Fire & Division: Not peace?!

By Peter Lockhart: A sermon on Luke 12:49-56

Jesus said:

I came to bring fire to the earth... Do you think that I have come to bring peace to the earth? No, I tell you, but rather division!

Really, Jesus said he came to bring fire and division.  I have to admit that this is one of those passages which are kind of uncomfortable.  A few months back I preached about God’s peace and this statement of Jesus on face value seems to be in direct conflict with what Is aid back then.

Is this what God’s will was in sending Jesus into the world?  Is it what we see at the heart of Jesus ministry?  If we read back a little further in Luke’s gospel these words do come at the end of a series of parables which do speak of judgement and the timing of the coming of God’s reign.

Despite this I do not believe that division is the end game for God or for Jesus for that matter.  So to make sense of Jesus words we need to take a look at the bigger picture, at least in shorthand.

If we look at the whole of Luke’s gospel we can find a few clues.  At the beginning of his account of Jesus’ life Luke records a story about shepherds and angels.  At the time of Jesus’ birth the angels sing of “Peace on earth and goodwill on earth”. 

Flipping through the gospel we find Jesus engaged in healing and restoring people to community.

Then after his resurrection when Jesus appears to his disciples and declares “Peace be with you!”

So from the beginning of Luke there is a declaration of God’s peace that was coming with Jesus by the angels whilst at the end of the gospel Jesus himself declares God’s peace to the disciples.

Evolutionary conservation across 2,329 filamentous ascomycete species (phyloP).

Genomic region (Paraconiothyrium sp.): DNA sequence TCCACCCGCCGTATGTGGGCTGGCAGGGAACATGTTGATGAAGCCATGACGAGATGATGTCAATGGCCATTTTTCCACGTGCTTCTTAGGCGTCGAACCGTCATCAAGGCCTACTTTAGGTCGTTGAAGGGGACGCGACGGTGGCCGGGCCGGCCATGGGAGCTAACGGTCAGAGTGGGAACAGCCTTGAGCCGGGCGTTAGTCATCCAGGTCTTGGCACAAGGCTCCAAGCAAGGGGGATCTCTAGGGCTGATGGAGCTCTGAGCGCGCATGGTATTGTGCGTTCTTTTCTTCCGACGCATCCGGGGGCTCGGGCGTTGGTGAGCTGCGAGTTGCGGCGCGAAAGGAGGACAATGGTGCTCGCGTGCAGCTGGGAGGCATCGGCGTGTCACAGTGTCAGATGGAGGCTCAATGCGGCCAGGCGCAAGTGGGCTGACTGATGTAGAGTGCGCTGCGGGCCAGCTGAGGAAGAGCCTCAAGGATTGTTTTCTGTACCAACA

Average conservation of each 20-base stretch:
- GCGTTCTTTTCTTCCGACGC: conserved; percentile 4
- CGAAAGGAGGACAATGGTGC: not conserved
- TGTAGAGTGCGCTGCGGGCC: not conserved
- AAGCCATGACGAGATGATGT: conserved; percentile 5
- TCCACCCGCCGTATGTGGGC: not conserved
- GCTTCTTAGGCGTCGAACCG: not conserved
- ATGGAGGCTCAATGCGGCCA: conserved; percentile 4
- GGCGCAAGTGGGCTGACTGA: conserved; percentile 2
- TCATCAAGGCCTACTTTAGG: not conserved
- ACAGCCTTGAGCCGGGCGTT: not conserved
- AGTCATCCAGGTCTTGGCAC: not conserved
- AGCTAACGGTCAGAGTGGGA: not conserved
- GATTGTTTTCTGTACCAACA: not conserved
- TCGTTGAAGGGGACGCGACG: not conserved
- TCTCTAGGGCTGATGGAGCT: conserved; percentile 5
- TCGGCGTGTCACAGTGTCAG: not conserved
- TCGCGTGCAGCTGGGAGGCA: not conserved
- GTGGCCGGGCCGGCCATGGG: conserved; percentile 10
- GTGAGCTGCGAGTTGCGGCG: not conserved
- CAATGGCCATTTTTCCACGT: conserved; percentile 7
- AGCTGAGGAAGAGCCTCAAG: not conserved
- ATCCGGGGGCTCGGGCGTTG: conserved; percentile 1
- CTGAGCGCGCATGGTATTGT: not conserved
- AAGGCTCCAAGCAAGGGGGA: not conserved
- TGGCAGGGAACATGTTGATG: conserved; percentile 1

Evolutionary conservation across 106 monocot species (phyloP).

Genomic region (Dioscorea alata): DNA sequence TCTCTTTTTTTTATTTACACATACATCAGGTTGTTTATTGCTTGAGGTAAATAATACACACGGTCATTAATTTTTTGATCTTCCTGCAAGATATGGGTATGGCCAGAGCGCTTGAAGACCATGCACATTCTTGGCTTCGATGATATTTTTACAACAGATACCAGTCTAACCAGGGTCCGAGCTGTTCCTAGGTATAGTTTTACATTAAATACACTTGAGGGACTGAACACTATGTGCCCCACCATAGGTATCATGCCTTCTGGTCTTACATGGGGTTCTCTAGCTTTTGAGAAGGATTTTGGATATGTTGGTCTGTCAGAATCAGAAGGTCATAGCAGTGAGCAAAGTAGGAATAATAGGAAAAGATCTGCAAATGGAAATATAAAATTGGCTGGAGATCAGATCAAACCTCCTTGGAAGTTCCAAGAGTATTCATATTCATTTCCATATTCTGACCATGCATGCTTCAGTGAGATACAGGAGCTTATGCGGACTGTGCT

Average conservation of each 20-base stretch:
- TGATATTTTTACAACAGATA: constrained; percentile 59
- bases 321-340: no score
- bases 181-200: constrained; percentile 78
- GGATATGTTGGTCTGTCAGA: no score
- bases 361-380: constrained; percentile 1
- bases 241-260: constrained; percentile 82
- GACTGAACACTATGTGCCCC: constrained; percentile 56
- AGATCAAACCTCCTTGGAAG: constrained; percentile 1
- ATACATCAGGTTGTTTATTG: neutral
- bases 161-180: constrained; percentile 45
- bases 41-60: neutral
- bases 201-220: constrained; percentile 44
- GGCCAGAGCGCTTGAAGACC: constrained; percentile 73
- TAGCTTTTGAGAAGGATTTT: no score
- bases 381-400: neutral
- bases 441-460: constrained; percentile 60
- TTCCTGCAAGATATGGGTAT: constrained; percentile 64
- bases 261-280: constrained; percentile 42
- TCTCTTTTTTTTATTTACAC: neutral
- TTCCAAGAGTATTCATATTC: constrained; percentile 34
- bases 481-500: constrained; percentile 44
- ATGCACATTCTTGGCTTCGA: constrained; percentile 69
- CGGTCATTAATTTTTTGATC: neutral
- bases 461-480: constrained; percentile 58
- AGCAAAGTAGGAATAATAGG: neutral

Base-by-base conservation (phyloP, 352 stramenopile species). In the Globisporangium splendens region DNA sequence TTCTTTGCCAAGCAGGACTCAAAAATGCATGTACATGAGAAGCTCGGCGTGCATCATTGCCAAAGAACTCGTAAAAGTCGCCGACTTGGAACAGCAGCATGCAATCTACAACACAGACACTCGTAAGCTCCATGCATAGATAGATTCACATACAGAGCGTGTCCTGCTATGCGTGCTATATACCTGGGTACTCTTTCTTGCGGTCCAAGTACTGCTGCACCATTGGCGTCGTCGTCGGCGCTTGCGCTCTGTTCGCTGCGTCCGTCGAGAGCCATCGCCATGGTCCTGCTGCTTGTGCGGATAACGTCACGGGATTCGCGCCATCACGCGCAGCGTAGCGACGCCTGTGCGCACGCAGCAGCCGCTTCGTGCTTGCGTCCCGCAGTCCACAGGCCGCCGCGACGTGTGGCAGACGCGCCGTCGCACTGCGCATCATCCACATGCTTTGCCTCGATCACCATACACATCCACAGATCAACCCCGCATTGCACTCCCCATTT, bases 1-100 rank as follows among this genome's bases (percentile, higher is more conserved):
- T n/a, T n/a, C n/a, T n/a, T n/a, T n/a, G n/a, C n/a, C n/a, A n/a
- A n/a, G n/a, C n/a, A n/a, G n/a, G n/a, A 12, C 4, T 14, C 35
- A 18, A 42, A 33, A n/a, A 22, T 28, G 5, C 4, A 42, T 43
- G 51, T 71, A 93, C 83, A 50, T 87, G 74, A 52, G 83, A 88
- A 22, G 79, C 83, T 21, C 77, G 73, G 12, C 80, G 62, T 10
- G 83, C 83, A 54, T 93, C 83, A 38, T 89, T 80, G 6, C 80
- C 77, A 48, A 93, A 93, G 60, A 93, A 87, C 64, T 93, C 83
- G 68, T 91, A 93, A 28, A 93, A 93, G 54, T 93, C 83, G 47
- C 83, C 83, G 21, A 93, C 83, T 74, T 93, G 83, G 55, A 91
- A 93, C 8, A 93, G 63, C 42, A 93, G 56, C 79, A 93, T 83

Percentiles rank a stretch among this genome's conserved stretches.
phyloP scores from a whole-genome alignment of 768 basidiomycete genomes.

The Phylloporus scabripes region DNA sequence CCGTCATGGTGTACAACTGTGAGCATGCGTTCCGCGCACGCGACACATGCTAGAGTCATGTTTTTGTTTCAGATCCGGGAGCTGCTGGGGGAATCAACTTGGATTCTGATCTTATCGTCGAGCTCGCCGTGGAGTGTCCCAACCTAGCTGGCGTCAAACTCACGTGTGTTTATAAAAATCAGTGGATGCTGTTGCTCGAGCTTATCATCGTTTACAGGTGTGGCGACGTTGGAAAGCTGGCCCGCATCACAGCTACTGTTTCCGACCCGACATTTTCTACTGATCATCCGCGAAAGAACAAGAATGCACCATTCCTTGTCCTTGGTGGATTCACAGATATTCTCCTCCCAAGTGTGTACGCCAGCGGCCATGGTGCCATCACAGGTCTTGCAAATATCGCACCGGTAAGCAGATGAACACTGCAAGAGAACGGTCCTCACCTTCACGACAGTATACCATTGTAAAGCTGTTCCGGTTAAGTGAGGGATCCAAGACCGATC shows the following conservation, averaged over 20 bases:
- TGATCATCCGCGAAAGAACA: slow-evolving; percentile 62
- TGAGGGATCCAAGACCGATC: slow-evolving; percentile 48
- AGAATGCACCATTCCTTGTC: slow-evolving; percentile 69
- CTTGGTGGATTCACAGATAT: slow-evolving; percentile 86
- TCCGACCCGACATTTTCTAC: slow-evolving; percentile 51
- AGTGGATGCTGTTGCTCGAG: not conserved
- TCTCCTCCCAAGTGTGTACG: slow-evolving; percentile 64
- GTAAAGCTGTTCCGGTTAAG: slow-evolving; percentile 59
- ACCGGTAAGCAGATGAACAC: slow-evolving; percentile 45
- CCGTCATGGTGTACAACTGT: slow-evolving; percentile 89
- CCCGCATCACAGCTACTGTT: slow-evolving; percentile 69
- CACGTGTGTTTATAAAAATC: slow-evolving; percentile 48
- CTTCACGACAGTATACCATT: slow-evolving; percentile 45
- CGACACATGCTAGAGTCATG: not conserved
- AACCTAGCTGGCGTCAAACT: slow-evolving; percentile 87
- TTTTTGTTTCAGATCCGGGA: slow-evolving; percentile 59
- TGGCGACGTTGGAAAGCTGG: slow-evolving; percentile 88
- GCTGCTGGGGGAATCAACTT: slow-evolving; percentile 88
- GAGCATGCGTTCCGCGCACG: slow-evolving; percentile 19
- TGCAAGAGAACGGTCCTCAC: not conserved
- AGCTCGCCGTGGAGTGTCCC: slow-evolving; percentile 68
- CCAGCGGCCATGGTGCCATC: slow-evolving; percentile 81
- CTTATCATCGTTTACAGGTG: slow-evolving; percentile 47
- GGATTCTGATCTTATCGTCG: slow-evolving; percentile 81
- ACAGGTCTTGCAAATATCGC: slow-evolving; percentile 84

This peace is a pretty big concept for the Jewish people of the time and many of you would know the Jewish word for peace which is ‘shalom’.

God’s shalom, the ‘shalom’ declared by Jesus, was about an end to the division that lay between God and people and so was also about the end of division between people.  When we share the peace, God’s shalom, in church it is this reality we are meant to be remembering and encountering.

This brings me back to what Jesus may have been up to when he said:

Do you think that I have come to bring peace to the earth? No, I tell you, but rather division!

I suspect what Jesus is doing is naming the reality that was occurring around him.  His presence in the world, God’s presence, was unsettling and the prophecies surrounding the coming of the Messiah emphasised it would be a time of disruption and division.  It was to be a time of upheaval.

By Jesus connecting his words about fire and division with the issue of reading the signs of the times Jesus is trying to drawn attention to the reality of the unrest that was caused by his presence.  He appears to be saying, “Now is the time of the coming of the Messiah and I am he!”

The end goal of God’s presence in the world in Jesus in not in the moments of division but in what the angels sang and what Jesus declared after his resurrection: Shalom!  Though he says he did not come to bring peace in the moment of his lifetime, the fulfilment of God’s promise in him is peace.

The imagery of ‘fire’ is used here by Jesus to hearken back to the Old Testament and the images of ‘fire’.  Some of these images point to a time of purification which was to come.  In this sense the image of ‘fire’ is not the hellfire of punishment but the fire of purification; the refiners fire.

If Jesus presence does bring the time of fire and purification and is the time of division prophesied it is because Jesus takes within himself this process of purification and through his life, through his death and through his resurrection he heals the division precipitated by his presence and the disruption in the relationship with God.